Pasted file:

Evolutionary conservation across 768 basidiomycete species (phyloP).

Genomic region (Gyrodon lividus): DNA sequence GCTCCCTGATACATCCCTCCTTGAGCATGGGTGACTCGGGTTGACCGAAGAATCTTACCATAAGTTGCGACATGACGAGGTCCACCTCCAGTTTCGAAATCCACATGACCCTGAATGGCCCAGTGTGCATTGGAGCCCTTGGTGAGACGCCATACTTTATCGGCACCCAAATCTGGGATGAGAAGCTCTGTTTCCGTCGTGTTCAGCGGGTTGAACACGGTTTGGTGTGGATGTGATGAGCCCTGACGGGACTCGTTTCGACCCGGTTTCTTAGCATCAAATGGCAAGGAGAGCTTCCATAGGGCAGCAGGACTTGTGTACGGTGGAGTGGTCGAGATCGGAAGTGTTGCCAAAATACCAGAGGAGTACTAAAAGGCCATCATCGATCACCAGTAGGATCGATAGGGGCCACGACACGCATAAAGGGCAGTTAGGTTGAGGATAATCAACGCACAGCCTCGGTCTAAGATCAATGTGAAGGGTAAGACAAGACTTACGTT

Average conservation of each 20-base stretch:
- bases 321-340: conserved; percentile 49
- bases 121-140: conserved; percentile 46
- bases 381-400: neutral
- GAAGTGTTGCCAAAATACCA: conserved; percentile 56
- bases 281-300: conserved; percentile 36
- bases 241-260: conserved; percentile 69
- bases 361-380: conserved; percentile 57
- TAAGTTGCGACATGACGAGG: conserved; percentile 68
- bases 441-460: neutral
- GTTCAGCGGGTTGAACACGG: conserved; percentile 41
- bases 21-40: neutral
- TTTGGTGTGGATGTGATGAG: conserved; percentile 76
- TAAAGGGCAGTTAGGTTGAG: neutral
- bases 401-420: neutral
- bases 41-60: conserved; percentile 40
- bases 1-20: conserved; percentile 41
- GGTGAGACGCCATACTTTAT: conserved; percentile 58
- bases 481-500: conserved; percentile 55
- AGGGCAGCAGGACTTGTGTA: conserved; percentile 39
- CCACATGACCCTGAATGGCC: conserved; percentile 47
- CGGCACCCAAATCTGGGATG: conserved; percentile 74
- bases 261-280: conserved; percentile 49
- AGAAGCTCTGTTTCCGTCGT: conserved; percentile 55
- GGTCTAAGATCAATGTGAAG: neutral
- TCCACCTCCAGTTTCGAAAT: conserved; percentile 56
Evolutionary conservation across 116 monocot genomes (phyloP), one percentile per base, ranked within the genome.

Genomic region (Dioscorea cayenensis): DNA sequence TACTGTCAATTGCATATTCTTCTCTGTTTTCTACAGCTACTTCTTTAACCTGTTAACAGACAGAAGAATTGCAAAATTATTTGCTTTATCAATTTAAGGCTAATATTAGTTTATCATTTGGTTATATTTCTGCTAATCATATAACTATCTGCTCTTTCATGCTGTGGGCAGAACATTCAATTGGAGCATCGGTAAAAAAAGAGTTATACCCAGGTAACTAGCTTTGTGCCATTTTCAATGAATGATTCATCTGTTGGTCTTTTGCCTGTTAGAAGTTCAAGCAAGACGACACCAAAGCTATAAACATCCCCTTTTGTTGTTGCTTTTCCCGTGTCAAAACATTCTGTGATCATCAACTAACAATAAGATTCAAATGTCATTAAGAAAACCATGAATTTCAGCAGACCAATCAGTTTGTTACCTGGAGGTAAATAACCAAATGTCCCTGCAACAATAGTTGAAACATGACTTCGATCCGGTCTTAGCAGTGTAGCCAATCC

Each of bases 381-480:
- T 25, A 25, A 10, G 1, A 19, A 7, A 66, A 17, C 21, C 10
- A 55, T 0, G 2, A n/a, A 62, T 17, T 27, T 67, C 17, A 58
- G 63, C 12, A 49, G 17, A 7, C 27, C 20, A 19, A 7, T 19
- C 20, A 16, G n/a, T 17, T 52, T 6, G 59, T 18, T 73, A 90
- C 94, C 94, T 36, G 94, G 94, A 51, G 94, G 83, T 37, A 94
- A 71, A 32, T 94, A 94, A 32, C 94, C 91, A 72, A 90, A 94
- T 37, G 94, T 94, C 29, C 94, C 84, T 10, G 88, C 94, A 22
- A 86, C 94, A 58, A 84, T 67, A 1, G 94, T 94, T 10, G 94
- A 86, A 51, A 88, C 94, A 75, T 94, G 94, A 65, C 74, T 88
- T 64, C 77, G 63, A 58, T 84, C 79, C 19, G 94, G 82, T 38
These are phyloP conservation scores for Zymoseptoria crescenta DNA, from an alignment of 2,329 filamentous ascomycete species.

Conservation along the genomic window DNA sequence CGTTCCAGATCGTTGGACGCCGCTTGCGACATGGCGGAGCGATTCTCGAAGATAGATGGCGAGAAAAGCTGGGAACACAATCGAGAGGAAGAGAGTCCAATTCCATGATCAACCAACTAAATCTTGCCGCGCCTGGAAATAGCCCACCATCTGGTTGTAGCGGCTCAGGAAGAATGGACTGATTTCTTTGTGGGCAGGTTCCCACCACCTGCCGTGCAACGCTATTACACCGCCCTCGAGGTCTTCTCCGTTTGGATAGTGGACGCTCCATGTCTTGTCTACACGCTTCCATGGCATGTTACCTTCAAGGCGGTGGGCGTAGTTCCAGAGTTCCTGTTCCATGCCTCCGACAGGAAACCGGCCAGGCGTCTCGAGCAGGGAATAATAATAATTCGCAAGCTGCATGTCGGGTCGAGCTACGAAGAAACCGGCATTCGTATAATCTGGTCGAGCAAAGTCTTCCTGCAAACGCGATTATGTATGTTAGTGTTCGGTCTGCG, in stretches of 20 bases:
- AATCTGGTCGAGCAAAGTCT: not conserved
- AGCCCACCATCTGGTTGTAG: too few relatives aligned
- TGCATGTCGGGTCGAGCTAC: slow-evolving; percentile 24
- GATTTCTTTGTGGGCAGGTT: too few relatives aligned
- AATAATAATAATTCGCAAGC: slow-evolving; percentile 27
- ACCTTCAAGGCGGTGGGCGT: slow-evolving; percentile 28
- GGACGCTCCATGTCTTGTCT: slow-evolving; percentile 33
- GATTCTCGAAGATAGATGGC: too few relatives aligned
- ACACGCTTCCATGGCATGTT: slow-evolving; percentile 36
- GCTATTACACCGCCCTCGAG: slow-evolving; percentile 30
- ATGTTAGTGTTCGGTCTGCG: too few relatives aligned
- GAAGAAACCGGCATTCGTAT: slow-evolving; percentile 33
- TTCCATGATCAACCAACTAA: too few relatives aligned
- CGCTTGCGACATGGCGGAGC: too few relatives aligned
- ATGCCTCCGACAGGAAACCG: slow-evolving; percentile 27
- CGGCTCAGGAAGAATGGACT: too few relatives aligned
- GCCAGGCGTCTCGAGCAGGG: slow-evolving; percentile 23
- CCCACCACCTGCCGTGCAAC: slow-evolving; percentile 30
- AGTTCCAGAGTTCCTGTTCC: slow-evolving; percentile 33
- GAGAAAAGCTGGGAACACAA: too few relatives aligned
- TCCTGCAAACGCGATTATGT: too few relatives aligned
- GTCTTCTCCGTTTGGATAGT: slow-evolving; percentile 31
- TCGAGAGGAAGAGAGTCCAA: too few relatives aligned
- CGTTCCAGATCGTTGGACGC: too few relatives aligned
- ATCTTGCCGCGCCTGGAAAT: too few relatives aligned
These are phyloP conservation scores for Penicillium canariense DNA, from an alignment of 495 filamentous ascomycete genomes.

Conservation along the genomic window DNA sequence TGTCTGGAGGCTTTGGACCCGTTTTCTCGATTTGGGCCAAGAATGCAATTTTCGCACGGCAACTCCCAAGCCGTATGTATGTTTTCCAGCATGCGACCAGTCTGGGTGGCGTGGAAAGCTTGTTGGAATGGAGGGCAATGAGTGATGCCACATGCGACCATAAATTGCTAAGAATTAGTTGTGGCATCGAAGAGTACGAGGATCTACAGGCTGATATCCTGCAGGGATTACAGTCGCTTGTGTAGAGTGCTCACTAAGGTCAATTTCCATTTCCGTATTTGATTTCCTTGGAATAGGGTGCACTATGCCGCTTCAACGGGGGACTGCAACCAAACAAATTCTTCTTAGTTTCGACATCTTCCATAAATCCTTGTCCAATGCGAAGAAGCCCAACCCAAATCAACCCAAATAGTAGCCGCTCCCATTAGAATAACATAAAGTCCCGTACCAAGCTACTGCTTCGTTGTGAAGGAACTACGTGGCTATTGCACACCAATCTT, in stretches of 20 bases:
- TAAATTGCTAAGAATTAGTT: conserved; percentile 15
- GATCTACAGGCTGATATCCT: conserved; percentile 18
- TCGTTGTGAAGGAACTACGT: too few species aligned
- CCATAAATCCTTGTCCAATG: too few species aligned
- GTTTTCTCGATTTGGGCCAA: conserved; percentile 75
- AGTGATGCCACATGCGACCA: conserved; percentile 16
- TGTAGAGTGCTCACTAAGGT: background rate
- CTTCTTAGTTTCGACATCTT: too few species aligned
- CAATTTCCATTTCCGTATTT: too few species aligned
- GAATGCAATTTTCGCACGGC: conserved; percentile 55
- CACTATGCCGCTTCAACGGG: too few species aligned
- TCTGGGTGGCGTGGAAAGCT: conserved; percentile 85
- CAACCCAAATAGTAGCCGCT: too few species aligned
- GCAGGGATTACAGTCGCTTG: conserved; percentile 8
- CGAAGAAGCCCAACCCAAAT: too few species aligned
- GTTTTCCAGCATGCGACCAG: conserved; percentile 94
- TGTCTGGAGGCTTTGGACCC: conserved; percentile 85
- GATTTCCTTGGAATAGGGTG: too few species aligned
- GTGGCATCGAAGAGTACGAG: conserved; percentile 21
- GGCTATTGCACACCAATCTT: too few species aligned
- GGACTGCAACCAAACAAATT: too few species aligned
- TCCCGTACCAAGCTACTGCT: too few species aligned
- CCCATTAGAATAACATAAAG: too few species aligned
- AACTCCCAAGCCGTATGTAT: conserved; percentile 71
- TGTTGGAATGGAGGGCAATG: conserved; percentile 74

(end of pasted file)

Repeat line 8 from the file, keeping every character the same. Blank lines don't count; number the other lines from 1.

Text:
- bases 281-300: conserved; percentile 36